Sunday, August 9, 2009

Importance of Automation



The importance of automation and robots in all manufacturing industries is growing. Industrial robots have replaced human beings in a wide variety of industries. Robots out perform humans in jobs that require precision, speed, endurance and reliability. Robots safely perform dirty and dangerous jobs. Traditional manufacturing robotic applications include material handling (pick and place), assembling, painting, welding, packaging, palletizing, product inspection and testing. Industrial robots are used in a diverse range of industries including automotive, electronics, medical, food production, biotech, pharmaceutical and machinery. The ISO definition of a manipulating industrial robot is “an automatically controlled, reprogrammable, multipurpose manipulator”. According to the definition it can be fixed in place or mobile for use in industrial automation applications. These industrial robots are programmable in three or more axes. They are multi-functional pieces of equipment that can be custom-built and programmed to perform a variety of operations. The major advantages of industrial robots is that they can be programmed to suit industry specific requirements and can work continuously for years, consistently meeting high manufacturing quality standards. The economic life span of an industrial robot is approximately 12-16 years. Due to their persistent accuracy industrial robots have become an indispensable part of manufacturing. Industrial robots are classified into different categories based on their mechanical structure. The major categories of industrial robots are:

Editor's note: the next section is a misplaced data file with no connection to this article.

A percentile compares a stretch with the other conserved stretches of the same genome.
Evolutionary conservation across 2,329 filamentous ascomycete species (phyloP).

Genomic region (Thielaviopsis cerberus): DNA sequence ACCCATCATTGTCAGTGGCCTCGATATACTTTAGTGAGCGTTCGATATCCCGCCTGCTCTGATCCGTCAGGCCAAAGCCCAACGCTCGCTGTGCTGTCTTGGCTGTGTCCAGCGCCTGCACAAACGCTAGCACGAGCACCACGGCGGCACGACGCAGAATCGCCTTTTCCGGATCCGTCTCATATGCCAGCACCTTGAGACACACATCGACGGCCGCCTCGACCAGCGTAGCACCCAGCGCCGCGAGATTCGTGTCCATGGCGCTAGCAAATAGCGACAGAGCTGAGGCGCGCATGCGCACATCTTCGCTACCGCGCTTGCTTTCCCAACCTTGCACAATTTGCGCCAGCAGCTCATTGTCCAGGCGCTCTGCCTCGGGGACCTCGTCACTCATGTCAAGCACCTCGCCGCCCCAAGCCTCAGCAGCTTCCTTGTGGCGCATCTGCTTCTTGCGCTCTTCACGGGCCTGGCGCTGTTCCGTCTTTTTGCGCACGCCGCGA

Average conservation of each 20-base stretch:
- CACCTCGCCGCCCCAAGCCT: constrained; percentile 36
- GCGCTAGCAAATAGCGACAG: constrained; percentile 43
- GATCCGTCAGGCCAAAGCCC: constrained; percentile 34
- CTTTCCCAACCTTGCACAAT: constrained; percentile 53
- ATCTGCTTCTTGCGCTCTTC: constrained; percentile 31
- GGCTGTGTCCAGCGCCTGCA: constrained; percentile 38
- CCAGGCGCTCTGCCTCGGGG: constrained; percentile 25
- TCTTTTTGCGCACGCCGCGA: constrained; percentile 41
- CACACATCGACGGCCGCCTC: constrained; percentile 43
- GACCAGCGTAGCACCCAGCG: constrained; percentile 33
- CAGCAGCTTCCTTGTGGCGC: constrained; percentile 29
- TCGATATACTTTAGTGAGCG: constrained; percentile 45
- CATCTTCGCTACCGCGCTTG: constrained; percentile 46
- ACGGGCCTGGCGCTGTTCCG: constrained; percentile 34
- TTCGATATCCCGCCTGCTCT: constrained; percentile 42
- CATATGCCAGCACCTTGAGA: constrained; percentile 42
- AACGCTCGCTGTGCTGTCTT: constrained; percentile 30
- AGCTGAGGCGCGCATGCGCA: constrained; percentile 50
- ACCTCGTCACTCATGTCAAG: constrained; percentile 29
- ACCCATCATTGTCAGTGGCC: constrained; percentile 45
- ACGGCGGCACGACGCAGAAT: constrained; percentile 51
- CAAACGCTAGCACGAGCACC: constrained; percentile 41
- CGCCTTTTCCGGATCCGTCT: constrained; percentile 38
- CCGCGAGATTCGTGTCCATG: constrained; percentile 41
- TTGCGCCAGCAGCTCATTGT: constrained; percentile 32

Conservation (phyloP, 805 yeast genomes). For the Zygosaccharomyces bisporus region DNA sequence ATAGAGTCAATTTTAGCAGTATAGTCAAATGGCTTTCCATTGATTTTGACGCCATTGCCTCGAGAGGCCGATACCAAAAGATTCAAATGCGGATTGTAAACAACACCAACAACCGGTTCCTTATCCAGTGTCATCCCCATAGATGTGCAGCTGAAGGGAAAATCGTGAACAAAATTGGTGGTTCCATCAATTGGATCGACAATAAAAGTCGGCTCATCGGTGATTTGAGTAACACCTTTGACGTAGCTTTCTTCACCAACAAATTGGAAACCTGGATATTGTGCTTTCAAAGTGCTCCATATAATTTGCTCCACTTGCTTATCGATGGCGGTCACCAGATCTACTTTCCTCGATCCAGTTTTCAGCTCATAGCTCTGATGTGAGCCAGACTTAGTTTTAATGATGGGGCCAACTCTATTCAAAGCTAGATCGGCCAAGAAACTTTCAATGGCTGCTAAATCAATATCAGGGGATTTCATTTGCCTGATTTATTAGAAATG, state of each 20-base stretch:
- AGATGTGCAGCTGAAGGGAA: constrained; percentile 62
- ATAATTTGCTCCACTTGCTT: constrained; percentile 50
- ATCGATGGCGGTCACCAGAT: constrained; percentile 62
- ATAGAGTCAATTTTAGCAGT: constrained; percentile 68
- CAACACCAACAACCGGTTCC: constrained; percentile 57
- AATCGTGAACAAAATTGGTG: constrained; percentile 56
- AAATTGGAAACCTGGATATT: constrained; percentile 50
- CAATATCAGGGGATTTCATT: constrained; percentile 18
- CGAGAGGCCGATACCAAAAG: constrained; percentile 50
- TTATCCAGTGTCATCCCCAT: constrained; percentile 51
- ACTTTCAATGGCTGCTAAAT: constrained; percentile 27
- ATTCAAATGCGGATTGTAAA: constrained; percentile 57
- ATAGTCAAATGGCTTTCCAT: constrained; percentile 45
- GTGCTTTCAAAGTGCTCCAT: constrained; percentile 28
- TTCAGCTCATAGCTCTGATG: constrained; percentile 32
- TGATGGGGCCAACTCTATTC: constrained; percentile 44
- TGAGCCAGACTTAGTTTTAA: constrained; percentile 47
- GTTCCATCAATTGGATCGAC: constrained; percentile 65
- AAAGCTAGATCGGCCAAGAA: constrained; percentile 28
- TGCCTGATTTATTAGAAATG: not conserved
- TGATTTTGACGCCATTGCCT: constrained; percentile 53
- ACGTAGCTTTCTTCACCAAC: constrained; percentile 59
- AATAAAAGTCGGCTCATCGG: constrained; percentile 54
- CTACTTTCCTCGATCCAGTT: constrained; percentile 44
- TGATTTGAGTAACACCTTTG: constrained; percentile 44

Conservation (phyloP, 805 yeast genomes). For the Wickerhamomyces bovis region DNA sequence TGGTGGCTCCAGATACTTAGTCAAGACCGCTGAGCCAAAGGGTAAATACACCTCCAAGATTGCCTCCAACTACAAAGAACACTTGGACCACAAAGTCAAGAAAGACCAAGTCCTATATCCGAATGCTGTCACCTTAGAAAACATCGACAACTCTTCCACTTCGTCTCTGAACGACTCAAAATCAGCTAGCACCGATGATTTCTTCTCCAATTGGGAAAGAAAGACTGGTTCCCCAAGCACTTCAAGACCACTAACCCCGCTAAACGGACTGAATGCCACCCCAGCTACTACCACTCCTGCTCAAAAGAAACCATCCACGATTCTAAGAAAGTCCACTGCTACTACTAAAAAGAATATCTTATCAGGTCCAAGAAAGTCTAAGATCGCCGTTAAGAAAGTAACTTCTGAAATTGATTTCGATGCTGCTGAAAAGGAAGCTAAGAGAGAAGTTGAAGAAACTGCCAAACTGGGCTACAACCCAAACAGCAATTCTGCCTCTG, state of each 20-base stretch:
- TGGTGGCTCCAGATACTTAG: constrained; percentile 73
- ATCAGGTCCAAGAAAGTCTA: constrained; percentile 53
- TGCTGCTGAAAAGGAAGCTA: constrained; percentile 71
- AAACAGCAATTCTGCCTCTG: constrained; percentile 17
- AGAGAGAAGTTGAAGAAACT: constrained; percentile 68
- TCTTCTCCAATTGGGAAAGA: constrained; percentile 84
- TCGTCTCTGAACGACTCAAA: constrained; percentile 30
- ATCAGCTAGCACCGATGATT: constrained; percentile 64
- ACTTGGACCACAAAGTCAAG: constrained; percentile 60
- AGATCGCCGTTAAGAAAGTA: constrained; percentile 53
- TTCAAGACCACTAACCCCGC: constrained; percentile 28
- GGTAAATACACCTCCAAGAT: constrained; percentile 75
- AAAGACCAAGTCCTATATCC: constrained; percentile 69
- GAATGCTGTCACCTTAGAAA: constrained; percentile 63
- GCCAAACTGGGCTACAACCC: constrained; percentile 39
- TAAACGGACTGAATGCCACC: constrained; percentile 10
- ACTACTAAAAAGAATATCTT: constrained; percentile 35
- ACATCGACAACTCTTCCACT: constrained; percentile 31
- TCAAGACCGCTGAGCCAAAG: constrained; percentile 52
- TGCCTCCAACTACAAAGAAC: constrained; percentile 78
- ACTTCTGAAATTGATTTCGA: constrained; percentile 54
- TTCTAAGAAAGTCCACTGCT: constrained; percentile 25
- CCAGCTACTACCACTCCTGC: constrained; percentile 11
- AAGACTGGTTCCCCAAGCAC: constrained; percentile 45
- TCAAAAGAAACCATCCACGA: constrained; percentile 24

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Gantry (Cartesian) Robot: They are stationary robots having three elements of motion. They work from an overhead grid with a rectangular work envelope. They are mainly used to perform ‘pick and place’ actions. Gantry robots have all their axes above the work making them also ideal for dispensing applications.



SCARA Robots: (Selectively Compliant Articulated Robot Arm) These robots have 4 axes of motion. They move within an x-y-z coordinated circular work envelope. They are used for factory automation requiring pick and place work, application and assembly operations and handling machine tools.



Articulated robots: An articulated robot has rotary joints. It can have from two to ten or more interactive joints. Articulated robots are well suited to welding, painting and assembly.



Basic industrial robot designs can be customized with the addition of different peripherals. End effectors, optical systems, and motion controllers are essential add-ons. End effectors are the end-of-arm-tooling (EOAT) attached to robotic arms. Grippers or wrenches that are used to move or assemble parts are examples of end effectors. End effectors are designed and used to sense and interact with the external environment. The end effectors’ design depends on the application requirements of the specific industry. Machine Vision systems are robotic optical systems. They are built-on digital input/output devices and computer networks used to control other manufacturing equipment such as robotic arms. Machine vision is used for the inspection of manufactured goods such as semiconductor chips. Motion controllers are used to move robots and position stages smoothly and accurately with sub-micron repeatability. Industrial robots fill the need for greater precision, reliability, flexibility and production output in the increasingly competitive and complex manufacturing industry environment.



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